The process of transformation is evident in the Sicily of the 1950s and 1960s depicted in the images of Fosco Maraini and Mimmo Pintacuda with their anthropological contrasts. Sicily shows deep traces of archaism and backwardness, intense social and economic problems; it is beset by mass emigration and feeds the industrial and mining districts of northern Europe with its workforce. At the same time, however, it betrays signs of the unstoppable transition to modernity. Guido Piovene persuasively describes this transition in his “Viaggio in Italia“:

“Tutti i contrasti del Mezzogiorno italiano, in questa fase di trapasso, appaiono qui stridenti. Da un lato il sogno dell’industria, l’attivismo tecnico, l’impulso turistico ed archeologico, lo slancio verso il Set­tentrione e l’Europa; dall’altro le città e i villaggi stipati, dove anche il palazzo del signore è ingoiato dalle casupole, le petraie deserte, la bru­licante povertà di alcuni quartieri palermitani, dei paesi gialli di zolfo, del bracciantato di Ragusa”.2All the contrasts of the Italian Mezzogiorno, in this phase of transformation, are evident here. On the one hand, a desire for industry and technological progress, the development of tourism and the archaeological heritage, the opening towards the north and towards Europe; on the other hand, overcrowded towns and villages, where even palaces of the nobility are almost swallowed up by the surrounding hovels, the deserted stone fields, the poverty of some of the teeming neighbourhoods of Palermo, of the sulphur-yellow hamlets, of the workers in Ragusa” Guido Piovene, Viaggio in Italia, Mondadori, Milano 1957

The evidence of this slow, gradual modernisation, with its often traumatic and uneven outcome, erasing ancient social practices, is to be found in the images of the numerous photographers where the social and economic focus prevails, highlighting a progressive normalisation of the image of Sicily, no longer a distant land of myth. Until the early 1970s the Italian Mezzogiorno was the only significantly marginal area of Europe, and Sicily was the object, often with mixed results, of the efforts of the European Communities to increase integration and modernisation through policies aimed at infrastructure, industry and employment. However, with the adhesion of Greece, Portugal and Spain, Sicily became more and more part of a broader southern European area with similar characteristics and problems.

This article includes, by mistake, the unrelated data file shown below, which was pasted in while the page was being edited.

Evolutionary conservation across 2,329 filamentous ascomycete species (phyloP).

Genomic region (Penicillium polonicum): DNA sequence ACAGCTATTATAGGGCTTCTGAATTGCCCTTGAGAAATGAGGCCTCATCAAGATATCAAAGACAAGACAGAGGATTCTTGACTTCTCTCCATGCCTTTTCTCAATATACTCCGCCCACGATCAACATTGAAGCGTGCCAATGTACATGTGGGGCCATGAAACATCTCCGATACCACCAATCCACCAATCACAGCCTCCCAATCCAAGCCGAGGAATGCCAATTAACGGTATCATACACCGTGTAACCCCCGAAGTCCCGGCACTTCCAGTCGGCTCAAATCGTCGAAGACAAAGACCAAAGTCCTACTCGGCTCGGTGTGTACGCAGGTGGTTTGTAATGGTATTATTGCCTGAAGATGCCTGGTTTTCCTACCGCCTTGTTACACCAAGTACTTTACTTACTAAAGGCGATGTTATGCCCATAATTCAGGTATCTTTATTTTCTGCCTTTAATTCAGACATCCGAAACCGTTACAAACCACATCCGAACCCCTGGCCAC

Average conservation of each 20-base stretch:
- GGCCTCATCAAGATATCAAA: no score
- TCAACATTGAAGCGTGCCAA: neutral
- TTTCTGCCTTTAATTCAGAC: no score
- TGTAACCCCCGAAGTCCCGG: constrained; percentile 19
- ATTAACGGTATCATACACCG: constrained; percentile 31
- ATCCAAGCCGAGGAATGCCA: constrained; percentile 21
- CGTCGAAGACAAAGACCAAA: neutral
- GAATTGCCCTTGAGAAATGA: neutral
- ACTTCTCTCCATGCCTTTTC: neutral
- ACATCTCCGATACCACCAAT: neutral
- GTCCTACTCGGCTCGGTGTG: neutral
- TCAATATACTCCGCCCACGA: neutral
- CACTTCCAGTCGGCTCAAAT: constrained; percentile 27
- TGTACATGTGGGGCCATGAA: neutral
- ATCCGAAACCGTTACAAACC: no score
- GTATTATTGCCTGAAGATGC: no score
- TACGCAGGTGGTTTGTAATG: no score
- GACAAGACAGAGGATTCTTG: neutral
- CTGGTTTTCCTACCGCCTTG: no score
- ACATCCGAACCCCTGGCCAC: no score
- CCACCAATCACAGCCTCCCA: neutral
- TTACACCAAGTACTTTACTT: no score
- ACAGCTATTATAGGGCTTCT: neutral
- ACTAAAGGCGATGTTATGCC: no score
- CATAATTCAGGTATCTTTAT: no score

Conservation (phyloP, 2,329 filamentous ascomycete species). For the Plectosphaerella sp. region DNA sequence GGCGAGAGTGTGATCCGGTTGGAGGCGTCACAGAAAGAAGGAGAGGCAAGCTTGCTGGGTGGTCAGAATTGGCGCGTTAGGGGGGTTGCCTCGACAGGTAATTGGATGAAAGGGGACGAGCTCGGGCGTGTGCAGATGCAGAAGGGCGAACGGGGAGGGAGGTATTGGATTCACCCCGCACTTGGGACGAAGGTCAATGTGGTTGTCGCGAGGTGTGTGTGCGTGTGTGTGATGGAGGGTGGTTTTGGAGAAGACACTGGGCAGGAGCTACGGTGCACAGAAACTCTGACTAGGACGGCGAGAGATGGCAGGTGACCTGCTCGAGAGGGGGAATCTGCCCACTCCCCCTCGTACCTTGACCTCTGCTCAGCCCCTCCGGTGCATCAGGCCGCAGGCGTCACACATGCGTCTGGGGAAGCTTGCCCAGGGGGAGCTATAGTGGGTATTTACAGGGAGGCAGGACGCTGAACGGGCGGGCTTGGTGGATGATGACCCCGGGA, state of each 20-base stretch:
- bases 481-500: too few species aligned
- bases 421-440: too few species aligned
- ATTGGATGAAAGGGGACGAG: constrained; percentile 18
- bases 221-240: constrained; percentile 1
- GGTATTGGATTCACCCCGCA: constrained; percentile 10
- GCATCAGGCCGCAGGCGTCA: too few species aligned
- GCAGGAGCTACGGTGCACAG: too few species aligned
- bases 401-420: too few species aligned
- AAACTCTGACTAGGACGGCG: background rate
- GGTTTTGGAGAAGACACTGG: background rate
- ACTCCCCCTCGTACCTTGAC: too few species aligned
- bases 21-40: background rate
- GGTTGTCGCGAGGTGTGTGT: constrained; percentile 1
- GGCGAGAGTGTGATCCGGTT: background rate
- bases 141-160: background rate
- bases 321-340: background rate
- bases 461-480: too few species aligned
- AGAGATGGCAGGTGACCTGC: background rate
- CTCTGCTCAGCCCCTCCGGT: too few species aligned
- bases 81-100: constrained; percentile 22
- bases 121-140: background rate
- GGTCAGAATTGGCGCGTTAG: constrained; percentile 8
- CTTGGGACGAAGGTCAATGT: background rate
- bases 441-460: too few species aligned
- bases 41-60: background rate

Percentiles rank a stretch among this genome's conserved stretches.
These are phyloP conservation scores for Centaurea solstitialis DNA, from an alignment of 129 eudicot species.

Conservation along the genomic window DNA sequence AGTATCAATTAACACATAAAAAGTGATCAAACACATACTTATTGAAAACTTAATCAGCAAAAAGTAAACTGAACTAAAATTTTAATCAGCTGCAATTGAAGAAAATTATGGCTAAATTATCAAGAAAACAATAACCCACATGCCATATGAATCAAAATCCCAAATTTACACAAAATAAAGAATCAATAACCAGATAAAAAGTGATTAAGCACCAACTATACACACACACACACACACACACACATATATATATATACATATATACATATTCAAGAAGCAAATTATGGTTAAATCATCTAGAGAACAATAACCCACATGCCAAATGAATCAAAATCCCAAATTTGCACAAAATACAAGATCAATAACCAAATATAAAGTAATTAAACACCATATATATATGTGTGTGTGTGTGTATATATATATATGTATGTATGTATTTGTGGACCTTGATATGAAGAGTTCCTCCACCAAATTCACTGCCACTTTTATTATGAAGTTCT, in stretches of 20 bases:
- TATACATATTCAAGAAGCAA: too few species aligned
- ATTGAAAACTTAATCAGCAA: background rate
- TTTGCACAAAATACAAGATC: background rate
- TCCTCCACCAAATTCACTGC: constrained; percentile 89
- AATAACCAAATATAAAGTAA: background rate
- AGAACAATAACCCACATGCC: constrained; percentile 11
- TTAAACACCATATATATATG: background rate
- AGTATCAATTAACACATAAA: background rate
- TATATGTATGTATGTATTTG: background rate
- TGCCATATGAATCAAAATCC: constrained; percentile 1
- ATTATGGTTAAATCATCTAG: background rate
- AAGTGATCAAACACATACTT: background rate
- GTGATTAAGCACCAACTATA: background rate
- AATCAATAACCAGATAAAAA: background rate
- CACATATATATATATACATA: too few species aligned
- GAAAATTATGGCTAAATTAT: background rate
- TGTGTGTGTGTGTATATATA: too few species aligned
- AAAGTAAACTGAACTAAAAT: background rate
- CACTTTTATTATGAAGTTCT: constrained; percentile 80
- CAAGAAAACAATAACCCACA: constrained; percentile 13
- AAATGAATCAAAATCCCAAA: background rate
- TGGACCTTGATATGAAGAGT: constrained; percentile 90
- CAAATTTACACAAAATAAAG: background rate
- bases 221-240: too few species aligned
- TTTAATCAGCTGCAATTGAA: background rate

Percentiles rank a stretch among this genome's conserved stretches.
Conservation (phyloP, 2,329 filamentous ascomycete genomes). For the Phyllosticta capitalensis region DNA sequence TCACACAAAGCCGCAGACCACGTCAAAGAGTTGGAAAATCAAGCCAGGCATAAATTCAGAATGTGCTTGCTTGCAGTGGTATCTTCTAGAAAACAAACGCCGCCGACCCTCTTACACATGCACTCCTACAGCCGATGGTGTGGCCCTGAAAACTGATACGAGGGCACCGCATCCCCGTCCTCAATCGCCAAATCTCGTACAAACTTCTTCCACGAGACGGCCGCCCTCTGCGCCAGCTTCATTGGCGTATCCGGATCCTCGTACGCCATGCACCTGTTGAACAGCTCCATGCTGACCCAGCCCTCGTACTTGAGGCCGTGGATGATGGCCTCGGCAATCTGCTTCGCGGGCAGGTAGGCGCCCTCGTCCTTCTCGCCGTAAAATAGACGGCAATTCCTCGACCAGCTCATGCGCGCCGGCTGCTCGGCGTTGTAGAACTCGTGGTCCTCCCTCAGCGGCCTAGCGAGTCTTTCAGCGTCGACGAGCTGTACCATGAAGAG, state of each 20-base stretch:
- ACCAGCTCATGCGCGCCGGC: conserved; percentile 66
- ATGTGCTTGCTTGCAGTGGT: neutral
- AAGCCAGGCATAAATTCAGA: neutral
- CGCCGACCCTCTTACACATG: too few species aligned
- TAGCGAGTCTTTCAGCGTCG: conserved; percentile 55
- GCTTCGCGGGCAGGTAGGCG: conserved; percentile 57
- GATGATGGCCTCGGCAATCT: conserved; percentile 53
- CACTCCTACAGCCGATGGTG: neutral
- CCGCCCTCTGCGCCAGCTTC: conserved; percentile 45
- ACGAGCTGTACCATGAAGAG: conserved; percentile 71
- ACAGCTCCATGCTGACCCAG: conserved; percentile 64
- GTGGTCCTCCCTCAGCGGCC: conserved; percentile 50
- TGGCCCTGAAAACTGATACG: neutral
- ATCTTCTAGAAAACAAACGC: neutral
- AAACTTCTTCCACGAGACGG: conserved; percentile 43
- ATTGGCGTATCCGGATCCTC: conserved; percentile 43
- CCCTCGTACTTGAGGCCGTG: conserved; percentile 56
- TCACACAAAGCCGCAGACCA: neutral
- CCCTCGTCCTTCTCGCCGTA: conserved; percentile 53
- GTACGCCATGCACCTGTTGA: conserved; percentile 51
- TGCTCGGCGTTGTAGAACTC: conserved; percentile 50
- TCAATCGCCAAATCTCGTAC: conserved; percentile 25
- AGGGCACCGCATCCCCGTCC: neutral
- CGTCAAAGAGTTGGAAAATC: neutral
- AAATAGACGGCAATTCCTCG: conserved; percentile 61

The exhibition ends with a reference to the dramas of present times, and to the resurfacing of Sicily’s role as gateway and border as a consequence of the instability of the southern Mediterranean shores. The intention is to elicit a reflection on the centrality of Sicily in the context of Mediterranean Europe.

Niccoló Tognarini
Curator of the Exhibition

References   [ + ]

1.on the island that is a repository for memories of all that has happened in the Mediterranean since the time of the Phoenicians […]”, played a part in the “formation of the European establishment […] the major contribution to the culture of cosmopolitism, in which Italy played a central part as the focal point of the modern European civilisation” Cesare de Seta, L’Italia nello specchio del Grand Tour, Rizzoli, Milano, 2014.
2.All the contrasts of the Italian Mezzogiorno, in this phase of transformation, are evident here. On the one hand, a desire for industry and technological progress, the development of tourism and the archaeological heritage, the opening towards the north and towards Europe; on the other hand, overcrowded towns and villages, where even palaces of the nobility are almost swallowed up by the surrounding hovels, the deserted stone fields, the poverty of some of the teeming neighbourhoods of Palermo, of the sulphur-yellow hamlets, of the workers in Ragusa” Guido Piovene, Viaggio in Italia, Mondadori, Milano 1957